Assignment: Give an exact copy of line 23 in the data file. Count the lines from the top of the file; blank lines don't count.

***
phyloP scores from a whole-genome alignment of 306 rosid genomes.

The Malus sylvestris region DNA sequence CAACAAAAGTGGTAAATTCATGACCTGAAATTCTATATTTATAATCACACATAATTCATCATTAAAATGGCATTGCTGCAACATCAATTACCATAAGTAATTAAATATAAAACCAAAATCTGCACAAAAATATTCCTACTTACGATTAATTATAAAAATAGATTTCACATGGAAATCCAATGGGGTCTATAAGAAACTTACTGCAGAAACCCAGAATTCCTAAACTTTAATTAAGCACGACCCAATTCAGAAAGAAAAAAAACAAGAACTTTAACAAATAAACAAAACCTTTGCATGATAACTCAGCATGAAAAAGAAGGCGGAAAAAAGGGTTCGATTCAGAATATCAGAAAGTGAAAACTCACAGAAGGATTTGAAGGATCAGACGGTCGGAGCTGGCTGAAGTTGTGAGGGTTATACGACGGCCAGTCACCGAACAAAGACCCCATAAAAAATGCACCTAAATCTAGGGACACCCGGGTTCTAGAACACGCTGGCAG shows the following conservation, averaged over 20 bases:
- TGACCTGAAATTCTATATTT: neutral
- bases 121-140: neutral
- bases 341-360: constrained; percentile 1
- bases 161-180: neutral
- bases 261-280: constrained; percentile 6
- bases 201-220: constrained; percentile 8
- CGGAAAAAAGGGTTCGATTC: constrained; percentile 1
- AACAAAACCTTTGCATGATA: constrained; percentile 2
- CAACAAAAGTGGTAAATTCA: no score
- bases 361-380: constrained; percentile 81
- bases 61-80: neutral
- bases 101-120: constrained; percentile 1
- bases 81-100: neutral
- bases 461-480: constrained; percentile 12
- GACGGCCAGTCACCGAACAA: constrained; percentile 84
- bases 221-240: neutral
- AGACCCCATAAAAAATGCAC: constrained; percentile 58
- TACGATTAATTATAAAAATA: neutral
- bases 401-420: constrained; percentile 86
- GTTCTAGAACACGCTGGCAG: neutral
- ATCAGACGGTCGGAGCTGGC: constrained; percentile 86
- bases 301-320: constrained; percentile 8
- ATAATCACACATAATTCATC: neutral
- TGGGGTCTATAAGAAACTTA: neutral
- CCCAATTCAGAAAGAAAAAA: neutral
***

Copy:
- ATCAGACGGTCGGAGCTGGC: constrained; percentile 86